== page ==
Despite crippling effects of five years of conflict on the country's health system, community health facilities keep at it, with UNICEF support.
It's been five years since hostilities in Yemen escalated into full-blown war, creating a humanitarian emergency of epic scale. Some 24 million people — 80 percent of the country’s population — are in need of assistance, including more than 12 million children.
Yemen's economy remains in ruins. Families struggle daily to get the food and medicine they need to keep children alive. Disease outbreaks are a constant threat, and over 360,000 children suffer from severe acute malnutrition.
With the country's health system on the brink of collapse, it has been years since many health workers have received a salary. And yet with UNICEF's support, many keep at it, alongside UNICEF health workers who have stepped in to help fill the void. UNICEF and partners are also providing medical supplies and other support facilities needed to keep delivering services.
With Yemen's health system on the brink of collapse, community health facilities keep going, with UNICEF support
“UNICEF is striving to help strengthen the system, to reach every child with an integrated package of essential health services,” says Dr. Nuzhat Rafique, a UNICEF health manager in Yemen. To expedite that effort, UNICEF-supported health workers go out into the communities to identify those who are sick, malnourished or both, and refer them for facility care. The earlier these kids can be identified and connected with services the better, she says.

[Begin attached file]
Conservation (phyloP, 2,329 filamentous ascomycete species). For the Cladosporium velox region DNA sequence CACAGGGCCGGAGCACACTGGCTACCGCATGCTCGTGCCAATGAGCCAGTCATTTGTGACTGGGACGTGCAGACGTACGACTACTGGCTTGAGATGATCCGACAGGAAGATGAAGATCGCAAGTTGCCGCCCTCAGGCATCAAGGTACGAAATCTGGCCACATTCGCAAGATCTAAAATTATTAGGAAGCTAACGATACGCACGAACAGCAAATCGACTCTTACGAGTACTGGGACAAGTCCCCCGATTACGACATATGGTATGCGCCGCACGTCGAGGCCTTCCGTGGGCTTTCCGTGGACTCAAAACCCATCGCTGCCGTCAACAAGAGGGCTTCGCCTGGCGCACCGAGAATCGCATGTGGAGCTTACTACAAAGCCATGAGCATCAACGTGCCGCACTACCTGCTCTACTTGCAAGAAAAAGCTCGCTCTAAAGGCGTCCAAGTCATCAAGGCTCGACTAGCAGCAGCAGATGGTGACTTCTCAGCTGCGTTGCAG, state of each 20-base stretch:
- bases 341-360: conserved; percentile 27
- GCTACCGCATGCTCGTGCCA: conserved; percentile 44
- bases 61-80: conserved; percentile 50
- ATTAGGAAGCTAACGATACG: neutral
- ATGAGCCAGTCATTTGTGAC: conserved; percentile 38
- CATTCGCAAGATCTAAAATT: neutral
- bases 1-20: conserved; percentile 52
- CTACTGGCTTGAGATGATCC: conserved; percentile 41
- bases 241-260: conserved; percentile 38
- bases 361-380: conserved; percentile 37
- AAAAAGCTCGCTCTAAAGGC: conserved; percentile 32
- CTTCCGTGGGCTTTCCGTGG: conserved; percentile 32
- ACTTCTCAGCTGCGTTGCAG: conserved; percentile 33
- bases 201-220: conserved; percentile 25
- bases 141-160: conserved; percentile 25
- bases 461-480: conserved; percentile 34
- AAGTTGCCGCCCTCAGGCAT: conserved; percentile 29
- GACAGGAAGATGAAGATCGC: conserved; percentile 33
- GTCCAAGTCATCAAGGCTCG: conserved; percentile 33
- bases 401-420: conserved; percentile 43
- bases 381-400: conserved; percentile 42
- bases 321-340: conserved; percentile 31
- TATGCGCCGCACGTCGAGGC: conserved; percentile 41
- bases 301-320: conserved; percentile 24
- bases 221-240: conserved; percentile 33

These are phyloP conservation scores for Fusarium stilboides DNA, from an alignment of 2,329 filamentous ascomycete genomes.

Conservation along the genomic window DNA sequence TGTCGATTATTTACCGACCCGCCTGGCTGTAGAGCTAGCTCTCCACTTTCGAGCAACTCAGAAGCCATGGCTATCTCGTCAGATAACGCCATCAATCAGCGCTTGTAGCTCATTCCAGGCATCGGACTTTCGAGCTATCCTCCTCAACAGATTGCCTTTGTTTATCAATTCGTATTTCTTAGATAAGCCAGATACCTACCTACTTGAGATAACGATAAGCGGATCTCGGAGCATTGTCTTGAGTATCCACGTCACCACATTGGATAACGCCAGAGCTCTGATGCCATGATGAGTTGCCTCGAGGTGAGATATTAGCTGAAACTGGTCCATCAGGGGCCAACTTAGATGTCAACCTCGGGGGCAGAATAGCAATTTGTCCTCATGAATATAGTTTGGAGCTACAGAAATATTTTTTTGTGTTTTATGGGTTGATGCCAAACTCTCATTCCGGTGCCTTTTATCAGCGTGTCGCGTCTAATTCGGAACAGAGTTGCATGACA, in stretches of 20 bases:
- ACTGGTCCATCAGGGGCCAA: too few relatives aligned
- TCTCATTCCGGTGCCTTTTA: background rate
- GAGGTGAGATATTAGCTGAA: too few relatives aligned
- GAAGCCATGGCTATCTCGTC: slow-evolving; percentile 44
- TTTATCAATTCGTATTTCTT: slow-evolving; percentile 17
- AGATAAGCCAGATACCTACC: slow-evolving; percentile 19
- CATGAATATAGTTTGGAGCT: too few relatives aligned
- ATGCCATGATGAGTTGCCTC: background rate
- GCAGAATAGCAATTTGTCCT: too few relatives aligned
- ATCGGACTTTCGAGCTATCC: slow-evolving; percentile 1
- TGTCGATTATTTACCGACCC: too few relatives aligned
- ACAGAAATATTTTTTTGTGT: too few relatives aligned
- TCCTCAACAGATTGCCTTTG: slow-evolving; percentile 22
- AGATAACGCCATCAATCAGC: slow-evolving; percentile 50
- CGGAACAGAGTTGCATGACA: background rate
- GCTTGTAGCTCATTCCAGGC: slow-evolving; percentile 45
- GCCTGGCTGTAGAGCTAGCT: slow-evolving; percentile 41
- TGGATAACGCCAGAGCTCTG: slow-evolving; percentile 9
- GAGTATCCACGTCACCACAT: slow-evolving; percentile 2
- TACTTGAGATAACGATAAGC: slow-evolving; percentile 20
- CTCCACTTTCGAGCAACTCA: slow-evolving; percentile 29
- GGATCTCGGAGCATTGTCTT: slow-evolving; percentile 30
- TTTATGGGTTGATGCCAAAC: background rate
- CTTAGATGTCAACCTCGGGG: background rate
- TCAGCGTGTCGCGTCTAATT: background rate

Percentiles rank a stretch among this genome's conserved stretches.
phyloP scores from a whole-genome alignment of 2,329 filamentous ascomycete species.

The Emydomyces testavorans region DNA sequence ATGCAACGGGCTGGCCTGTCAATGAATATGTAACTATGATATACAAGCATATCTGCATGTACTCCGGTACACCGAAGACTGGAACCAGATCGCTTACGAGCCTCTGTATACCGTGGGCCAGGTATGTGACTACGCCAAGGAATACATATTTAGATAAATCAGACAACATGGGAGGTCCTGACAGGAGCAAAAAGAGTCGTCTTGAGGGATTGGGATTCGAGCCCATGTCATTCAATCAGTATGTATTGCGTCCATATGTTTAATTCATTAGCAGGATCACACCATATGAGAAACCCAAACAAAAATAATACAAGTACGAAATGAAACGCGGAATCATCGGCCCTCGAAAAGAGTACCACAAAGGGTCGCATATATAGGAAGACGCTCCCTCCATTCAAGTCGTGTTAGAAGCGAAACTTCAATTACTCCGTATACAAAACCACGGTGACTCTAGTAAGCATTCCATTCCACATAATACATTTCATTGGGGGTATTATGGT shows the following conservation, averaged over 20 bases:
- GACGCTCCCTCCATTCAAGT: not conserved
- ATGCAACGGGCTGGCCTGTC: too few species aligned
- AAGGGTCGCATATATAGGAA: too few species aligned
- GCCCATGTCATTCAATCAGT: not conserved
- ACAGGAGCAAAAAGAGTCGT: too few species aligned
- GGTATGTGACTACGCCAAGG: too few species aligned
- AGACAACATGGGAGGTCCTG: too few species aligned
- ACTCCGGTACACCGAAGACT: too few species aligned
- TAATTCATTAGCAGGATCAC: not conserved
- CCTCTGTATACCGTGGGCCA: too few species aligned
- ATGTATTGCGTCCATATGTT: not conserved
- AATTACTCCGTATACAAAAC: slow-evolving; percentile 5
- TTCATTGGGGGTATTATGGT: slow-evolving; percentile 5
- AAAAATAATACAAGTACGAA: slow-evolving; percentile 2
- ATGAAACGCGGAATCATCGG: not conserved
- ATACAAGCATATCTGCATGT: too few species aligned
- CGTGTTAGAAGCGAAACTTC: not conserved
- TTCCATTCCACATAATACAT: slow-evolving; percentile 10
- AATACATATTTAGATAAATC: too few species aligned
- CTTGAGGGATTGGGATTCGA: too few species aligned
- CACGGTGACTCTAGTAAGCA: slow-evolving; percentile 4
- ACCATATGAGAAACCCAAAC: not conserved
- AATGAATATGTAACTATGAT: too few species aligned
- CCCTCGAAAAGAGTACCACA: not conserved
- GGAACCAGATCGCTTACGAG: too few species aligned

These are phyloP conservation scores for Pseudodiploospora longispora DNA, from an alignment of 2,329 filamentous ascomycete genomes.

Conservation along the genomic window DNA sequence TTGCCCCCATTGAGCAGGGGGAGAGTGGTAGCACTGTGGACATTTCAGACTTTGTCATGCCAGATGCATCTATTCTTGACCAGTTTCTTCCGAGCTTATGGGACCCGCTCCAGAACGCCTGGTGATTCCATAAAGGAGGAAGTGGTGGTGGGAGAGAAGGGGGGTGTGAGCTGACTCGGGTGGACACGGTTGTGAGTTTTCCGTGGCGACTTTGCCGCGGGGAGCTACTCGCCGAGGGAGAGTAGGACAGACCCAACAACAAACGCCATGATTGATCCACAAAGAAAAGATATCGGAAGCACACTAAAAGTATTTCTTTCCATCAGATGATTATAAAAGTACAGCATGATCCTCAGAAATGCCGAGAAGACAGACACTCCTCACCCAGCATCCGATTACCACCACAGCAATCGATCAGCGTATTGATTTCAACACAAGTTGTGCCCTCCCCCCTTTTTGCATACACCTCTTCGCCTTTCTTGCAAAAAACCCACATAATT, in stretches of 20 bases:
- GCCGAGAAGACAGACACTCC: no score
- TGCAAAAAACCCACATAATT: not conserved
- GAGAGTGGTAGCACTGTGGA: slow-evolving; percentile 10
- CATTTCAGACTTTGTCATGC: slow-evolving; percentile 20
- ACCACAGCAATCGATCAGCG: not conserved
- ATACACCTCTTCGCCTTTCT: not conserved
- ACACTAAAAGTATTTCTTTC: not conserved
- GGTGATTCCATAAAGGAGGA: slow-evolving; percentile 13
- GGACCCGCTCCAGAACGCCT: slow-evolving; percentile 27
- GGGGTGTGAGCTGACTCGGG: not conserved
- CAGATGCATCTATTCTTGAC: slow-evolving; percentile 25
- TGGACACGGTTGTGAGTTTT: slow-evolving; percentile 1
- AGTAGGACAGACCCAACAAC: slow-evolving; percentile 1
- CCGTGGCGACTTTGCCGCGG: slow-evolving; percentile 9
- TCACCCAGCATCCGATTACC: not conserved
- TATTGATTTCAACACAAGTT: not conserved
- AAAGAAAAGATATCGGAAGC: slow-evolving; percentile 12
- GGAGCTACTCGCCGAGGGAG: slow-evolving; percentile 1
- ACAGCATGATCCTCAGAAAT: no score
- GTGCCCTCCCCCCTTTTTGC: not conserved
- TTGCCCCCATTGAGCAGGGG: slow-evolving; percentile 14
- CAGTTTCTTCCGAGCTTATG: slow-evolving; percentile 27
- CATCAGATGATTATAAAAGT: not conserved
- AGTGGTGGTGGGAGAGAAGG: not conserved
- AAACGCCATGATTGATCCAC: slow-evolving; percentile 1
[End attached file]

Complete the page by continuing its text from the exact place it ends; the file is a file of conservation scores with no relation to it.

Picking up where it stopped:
"Malnutrition is a very big problem," Dr. Rafique says. Children who are malnourished, she notes, "are at much higher risk of comorbidities such as pneumonia and diarrhea. So we are trying our level best to invest in community health networks and primary health care facilities."
Many families who need to bring their children in for specialized care can't afford transportation, so UNICEF is also providing vouchers to help cover those costs. "More resources are required to scale up these services," Dr. Rafique says.
The big picture: more support is needed to meet a range of urgent needs in Yemen
Supporting health facilities and health workers is just part of UNICEF's ongoing response in Yemen. Teams have been on the ground since the beginning, coordinating with other UN agencies and partners in country to bring relief in every programmatic area, from water, sanitation and hygiene (WASH) to education.
UNICEF reached 2 million people in Yemen with safe drinking water in January 2020 alone, for example. With 2 million kids out of school, UNICEF is working to support teachers and students, providing learning materials and other assistance.
The needs of children and families in Yemen continue to exceed current funding levels, however. More support is needed to help UNICEF maintain key interventions in the country — to continue helping kids cope with the wide-ranging repercussions of the ongoing conflict, to recover from traumas they may have suffered and to get on with their childhoods.
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Top photo: Dr. Marwan Alufersi, a pediatrician, does what he can for his young patients at the UNICEF-supported Alhatab Health Center, located in the Hamdan district of Yemen's Sana'a Governorate. After five years of conflict, malnutrition is widespread, and many children require treatment for pneumonia and diarrhea. © UNICEF/2019/Haleem